Historic Research – Part 1

Posted by on Oct 28, 2011 in History | Comments Off on Historic Research – Part 1

In which we trace the sales history of the house back to 1898 and hit a dead end.

The first thing we did when researching the house was to go to the office of Mortgages and Conveyances and do a title search.  Each document of sale is recorded there and you can do an initial search on the computer which will lead you to a big bound book (like 2 feet x 2 feet and a good 8 inches thick bound in old board and leather) and you pull it out and find the document.  Then each document references the previous sale of the same property by folio and book number, so you go and pull out another 20 pound book and leaf through until you find yours and so on.

The books started out printed on computer from 1999 then rapidly into typewriter pages in the ’70s until we got all the way back to 1912 and finally 1898 when they were written by hand.  Little did we know we were only beginning to figure out how to read cursive 19th century script!

You can follow the trail back in the document below. Scroll down if you’re interested, each picture should be clickable to see the bigger version of the picture we took of the actual book.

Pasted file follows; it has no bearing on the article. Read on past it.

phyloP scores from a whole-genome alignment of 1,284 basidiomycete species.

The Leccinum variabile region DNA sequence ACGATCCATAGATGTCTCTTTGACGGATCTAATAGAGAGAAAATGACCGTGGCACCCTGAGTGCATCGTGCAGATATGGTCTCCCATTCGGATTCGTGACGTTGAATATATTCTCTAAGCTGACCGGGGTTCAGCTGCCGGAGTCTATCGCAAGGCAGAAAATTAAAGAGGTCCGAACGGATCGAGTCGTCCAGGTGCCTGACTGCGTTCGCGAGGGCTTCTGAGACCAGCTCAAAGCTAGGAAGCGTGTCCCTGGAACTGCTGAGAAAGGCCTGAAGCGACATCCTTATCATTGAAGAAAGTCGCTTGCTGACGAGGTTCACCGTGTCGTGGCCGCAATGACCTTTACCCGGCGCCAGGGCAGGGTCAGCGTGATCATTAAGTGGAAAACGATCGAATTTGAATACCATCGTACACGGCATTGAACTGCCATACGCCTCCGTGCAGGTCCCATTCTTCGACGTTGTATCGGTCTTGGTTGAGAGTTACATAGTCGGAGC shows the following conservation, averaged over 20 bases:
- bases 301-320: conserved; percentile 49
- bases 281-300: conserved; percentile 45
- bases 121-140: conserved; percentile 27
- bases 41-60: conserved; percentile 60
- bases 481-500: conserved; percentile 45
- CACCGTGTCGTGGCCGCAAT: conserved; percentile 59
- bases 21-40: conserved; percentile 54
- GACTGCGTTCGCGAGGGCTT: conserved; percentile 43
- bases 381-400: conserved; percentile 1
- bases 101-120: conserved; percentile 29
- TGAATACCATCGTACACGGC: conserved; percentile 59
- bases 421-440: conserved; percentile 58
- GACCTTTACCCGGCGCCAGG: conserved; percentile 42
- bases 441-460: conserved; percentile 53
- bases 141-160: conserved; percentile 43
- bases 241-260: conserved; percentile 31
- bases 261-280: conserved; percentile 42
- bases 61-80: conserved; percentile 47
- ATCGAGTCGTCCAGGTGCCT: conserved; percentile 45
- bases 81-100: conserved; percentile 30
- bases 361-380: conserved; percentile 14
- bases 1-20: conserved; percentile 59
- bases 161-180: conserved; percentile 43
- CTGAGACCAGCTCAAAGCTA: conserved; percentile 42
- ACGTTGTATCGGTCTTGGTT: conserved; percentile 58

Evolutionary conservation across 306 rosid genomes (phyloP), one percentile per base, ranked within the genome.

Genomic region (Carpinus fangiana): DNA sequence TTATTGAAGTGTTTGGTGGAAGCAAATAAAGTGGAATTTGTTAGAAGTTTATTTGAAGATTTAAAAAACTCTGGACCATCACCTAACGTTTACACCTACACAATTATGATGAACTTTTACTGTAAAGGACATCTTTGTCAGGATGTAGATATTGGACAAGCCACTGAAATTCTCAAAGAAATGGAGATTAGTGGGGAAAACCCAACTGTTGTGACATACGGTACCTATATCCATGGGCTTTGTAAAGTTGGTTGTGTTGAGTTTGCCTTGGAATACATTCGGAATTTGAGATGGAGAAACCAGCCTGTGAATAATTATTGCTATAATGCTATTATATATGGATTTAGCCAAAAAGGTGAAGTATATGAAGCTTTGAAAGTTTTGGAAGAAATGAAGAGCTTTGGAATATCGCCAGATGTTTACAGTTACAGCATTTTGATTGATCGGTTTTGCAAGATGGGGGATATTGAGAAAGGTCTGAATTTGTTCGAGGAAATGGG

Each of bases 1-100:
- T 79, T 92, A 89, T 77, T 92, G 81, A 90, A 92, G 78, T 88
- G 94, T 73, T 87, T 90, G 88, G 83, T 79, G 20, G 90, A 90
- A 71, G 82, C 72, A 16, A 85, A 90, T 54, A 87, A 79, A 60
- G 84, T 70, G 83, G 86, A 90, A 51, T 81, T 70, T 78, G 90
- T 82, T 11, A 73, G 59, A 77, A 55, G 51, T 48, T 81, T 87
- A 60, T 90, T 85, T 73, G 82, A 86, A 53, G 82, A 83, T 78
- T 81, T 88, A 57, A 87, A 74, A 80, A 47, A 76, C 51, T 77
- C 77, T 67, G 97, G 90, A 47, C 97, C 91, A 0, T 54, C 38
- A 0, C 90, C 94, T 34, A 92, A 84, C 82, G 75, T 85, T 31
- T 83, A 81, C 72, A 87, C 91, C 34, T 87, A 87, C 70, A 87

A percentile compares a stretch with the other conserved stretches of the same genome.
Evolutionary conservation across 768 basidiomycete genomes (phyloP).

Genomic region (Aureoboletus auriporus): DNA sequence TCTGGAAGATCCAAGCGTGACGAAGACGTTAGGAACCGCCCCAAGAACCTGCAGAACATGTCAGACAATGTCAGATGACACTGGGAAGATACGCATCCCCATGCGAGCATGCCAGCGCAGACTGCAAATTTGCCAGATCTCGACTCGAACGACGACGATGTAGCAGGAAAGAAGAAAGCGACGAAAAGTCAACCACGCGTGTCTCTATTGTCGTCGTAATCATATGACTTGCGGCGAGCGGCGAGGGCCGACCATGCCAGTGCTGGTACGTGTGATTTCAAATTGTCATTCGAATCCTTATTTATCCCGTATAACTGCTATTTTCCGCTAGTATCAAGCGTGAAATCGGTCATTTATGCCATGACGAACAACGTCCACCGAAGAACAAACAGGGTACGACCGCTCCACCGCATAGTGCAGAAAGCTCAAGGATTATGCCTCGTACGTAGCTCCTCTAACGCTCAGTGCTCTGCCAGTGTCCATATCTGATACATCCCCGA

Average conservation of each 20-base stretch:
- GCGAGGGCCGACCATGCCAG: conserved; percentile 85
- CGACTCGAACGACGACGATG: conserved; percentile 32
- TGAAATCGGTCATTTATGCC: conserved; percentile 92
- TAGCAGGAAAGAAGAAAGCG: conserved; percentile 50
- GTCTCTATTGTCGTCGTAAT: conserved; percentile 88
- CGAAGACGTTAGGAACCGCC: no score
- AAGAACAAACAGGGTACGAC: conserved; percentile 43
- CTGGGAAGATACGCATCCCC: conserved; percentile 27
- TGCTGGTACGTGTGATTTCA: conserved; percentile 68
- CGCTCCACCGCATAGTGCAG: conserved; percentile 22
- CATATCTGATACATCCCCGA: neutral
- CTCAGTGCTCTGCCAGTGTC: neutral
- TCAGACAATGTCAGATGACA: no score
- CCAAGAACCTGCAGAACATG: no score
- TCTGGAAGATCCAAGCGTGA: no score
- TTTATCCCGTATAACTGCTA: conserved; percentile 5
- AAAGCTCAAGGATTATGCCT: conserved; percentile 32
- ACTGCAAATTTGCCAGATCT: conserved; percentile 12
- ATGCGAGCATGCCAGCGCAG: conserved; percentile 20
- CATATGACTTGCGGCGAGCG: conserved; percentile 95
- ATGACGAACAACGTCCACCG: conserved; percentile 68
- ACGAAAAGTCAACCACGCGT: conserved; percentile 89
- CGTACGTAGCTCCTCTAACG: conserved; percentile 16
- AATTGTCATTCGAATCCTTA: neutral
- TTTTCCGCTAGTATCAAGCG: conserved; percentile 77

The summary, though, is: we traced it back to the 70’s when Doctor Whittington III and his wife bought it (when it also seemed to almost double in value over 3 years for some reason), back to the Bergerons in the 40’s and Mr. Boyd, the Moroy/Thibodeaux family in the 20’s back to Harry Grim who bought it from Herman Levy in 1912 for $6,000.  The problem is that the 1912 entry referenced an entry from 1898 but it was not the same house or the same person.

We paged through the whole 1898 book and also paged through some 1902 pages looking for the property but couldn’t find it.  For the moment, our trail had run cold and we had no idea how old the house was.

  • The realtor had said 1890’s because the floor boards were even in width.
  • The chandelier appraiser had said 1860’s – 1870’s because that’s how old the chandeliers were (originally gasoliers later wired for electricity).
  • The house inspector said 1850’s – 1860’s because he had been under the house and looked at the structure and he was sure that’s how it was done then.

Strangely enough it would turn out that they may all be right in some way.

To be continued…

At 1912 the train ran cold...